On the governance side, we purposefully asked for a mix of business, technology, and financial representatives from the agency participants to ensure that business was driving priorities. Meetings were held monthly, and a very actionable set of deliverables was developed and worked through so progress could be quickly seen.

Operationally, we adopted enterprise architecture and data management frameworks to ensure our approach had a roadmap and followed industry best practices. We created an enterprise data strategy and work priorities were developed through input from key stakeholders across the organization and the governance board.

One of our primary business drivers was enterprise information sharing to inform policy making, resource decisioning, and program management. We identified three primary communities of interest with major information sharing initiatives across the state agencies and leveraged those projects to begin building out our portfolio of policies, processes, procedures, technologies, and tools that we would need to support enterprise initiatives. Into the project budgets we added line items for key tasks, activities, or people to support the work. Things like an enterprise architecture tool, business analysts, and data systems inventorying.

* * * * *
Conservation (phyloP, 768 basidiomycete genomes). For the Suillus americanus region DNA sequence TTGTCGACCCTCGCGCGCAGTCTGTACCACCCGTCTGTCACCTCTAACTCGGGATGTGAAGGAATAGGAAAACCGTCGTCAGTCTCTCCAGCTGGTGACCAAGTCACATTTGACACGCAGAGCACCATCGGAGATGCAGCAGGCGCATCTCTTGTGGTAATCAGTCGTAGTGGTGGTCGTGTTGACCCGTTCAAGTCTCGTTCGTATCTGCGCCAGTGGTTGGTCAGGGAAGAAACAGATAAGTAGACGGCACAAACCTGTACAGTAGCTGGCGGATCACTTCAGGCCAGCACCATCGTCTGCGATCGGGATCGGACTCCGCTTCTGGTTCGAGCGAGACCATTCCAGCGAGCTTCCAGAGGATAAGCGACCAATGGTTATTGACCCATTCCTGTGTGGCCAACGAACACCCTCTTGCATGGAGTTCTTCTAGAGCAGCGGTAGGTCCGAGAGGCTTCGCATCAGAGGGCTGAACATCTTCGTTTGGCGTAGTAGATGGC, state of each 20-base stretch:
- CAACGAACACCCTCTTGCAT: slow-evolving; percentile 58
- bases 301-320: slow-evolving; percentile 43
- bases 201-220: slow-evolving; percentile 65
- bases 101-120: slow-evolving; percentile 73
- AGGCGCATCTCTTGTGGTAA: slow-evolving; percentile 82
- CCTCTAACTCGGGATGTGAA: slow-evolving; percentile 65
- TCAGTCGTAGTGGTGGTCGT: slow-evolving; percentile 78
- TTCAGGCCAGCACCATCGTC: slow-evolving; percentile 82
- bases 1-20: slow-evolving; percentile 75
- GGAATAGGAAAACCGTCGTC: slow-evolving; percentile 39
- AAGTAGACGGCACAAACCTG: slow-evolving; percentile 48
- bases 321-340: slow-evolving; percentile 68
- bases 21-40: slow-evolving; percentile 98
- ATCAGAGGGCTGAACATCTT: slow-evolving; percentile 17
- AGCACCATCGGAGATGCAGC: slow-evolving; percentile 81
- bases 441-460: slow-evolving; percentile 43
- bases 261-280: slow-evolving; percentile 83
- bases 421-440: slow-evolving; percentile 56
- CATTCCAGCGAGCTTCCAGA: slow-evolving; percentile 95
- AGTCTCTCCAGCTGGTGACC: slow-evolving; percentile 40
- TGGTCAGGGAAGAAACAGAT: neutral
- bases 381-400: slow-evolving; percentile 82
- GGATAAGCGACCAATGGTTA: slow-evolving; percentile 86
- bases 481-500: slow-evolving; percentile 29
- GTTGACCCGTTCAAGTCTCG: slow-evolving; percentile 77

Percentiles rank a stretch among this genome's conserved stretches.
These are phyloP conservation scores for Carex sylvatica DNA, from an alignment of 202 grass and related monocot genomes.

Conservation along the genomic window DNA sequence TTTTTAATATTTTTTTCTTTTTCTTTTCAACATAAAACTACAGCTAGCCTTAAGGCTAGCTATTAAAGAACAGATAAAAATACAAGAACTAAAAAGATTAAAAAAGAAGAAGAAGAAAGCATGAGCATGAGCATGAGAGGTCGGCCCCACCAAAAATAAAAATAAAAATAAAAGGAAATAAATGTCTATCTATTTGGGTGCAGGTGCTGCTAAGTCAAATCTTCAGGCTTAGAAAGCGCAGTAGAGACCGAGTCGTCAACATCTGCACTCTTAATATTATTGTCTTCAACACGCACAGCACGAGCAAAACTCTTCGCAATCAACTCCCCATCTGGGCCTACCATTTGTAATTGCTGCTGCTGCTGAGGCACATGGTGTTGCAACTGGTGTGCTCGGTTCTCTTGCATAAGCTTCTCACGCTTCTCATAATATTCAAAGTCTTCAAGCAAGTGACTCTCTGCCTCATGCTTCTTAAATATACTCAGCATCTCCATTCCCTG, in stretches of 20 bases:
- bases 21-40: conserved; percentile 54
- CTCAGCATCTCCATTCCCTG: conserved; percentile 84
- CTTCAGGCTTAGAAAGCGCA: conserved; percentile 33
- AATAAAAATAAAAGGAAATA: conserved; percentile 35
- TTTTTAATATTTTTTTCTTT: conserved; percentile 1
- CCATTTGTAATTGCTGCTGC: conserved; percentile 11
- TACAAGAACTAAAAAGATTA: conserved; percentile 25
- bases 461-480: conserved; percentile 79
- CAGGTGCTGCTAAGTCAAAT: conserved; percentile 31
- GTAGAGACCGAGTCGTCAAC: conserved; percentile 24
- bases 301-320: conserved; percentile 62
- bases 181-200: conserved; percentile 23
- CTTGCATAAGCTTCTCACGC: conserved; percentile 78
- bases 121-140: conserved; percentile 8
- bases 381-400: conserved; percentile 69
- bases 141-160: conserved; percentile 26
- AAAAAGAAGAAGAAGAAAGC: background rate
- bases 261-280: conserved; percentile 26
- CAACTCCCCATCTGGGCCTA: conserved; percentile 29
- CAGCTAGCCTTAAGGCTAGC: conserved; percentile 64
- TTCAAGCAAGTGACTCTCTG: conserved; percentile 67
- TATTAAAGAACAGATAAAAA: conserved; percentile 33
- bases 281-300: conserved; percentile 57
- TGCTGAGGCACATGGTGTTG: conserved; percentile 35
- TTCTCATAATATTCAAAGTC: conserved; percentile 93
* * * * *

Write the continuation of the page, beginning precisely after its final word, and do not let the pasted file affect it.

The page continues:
Instead of trying to tackle the entire data management framework, we identified four major areas that would support the information sharing business driver to begin our policy and standards work. And then finally, we just dove in and started the hard work. It was a major effort of entrepreneurship in a government environment. It was not always easy, and not everything we did was a huge success. But we had executive support and were iteratively able to make progress and show small wins built into bigger successes.